Another option that you may want to consider is to create a structure with all the global variables in it and then declaring a variable 'G' of that type. It takes a bit more setting up but it helps make all global data explicit as it is in the structure and is referenced as 'G.variablename'. Where you put the definition is then a moot point as the variables are clearly segregated.

This is a variation on the the old Fortran 'COMMON' block for those that remember that far back.

Interesting how a question about WHERE to put global variables got answered “global variables are bad karma”.

I have not teach for many years, but know something about staying on topic.

I’ll give you “F”.

Who got the F for being off topic?

Here is an interesting document to read: http://www.atmel.com/images/doc8453.pdf#page=5

Vaclav:
I have not teach for many years, but know something about staying on topic.

I have never taught (apart from specialised training courses), but I've noticed that those who I consider to be good at teaching know how far "off-topic" to allow a discussion to go, because they always manage to use the "off-topic" to illustrate the "on-topic", before steering the discourse back on-topic.

It's a programming question, Vaclav, in the programming section of the forum, which has, as part of its header "Understanding the language"

If you have many global’s, that you do not think will be useful as local variables, you can still keep them from cluttering the global namespace.

This will make it less likely that in the future, you’ll declare a local variable of the same name, and confuse yourself as to which you are using.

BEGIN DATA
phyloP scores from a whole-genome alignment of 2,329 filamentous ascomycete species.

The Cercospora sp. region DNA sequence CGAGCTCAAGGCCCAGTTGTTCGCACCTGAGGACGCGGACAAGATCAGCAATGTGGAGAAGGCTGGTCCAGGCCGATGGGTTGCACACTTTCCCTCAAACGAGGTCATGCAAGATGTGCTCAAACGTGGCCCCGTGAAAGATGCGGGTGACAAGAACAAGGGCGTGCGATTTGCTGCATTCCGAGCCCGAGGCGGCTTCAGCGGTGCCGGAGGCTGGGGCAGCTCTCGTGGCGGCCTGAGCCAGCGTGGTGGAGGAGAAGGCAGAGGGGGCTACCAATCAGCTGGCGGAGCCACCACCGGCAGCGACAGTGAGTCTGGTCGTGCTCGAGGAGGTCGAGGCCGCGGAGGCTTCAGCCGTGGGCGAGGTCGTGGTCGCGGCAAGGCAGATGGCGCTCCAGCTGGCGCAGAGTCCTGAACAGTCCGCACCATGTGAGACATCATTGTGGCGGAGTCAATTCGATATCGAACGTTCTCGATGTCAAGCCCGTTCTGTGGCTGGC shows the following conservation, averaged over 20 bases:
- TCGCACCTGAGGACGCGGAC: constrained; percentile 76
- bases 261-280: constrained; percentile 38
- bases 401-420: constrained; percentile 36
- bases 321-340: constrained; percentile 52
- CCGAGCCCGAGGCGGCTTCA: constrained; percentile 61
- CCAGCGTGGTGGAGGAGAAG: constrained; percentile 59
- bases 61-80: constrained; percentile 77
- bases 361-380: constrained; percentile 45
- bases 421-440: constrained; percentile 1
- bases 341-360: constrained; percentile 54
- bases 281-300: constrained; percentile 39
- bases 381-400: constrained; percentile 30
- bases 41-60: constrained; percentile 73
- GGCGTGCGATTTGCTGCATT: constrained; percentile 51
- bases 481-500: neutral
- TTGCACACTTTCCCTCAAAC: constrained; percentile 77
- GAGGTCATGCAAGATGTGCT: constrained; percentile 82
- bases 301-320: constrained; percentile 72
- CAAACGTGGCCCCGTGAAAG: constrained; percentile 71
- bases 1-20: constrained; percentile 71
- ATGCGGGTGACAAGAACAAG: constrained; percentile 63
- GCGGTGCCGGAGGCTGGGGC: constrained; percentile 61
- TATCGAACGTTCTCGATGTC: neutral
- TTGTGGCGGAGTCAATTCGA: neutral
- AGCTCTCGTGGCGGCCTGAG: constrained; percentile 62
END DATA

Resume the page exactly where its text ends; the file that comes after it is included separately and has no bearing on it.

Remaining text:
namespace sensorData{
  long lastReadingMillis = 0;
  int sensorTimeout;
  int temperature = 0;
};

namespace appData{
  bool loaded = false;
  //...
};


void loop(){

  if( !appData::loaded ){

    Serial.begin(9600);
    sensorData::sensorTimeout = 1000;
    !appData::loaded =true;
  }

  // You can also use a namespace in a function which needs it.
  // This means you can keep the variables out of the global namespace
  // and still access them easily where needed.

  using namespace sensorData;

  if( millis() > (lastReadingMillis +sensorTimeout)  ){
    
    temperature = readTemp();
    lastReadingMillis = millis();
  }
}

But if its easier, you can still write you code so you can tell local and global apart. This is not recommended (see below this example).

int foo;

void bar( int foo ){

  foo = 1;    //Function parameter.
  ::foo = 2; //Global variable.
}

A good reason I have found why you should avoid global namespace ‘global’s’, is, when a library or chunk of code has used the same name in a ‘type dependent’ object. Using a variable name that is obscure enough to not be reproduced is only an assurance, not a guarantee.

I posted an example here, with more info in the later posts: http://forum.arduino.cc/index.php?topic=124367.msg939621#msg939621

However here is the test code if you’d like to see it in action:

   //A global
   int i = 666;

   //A small object.
   template <typename T> struct Base{
     Base( int i_NewVal ) : i( i_NewVal ) {return;}
     int i;
   };
   
   template <typename T> struct Squared : public Base<T>{
     Squared( int i_NewVal ) : Base<T>( i_NewVal * i_NewVal ) {return;}
     T Result() { return i; }
   }; 

  void setup()
    {
      Squared< long > s_Square( 2 );
      
      Serial.begin( 9600 );
      Serial.print( "2 squared = " );
      Serial.print( s_Square.Result() );
      return;
    }
    
  void loop(){return;}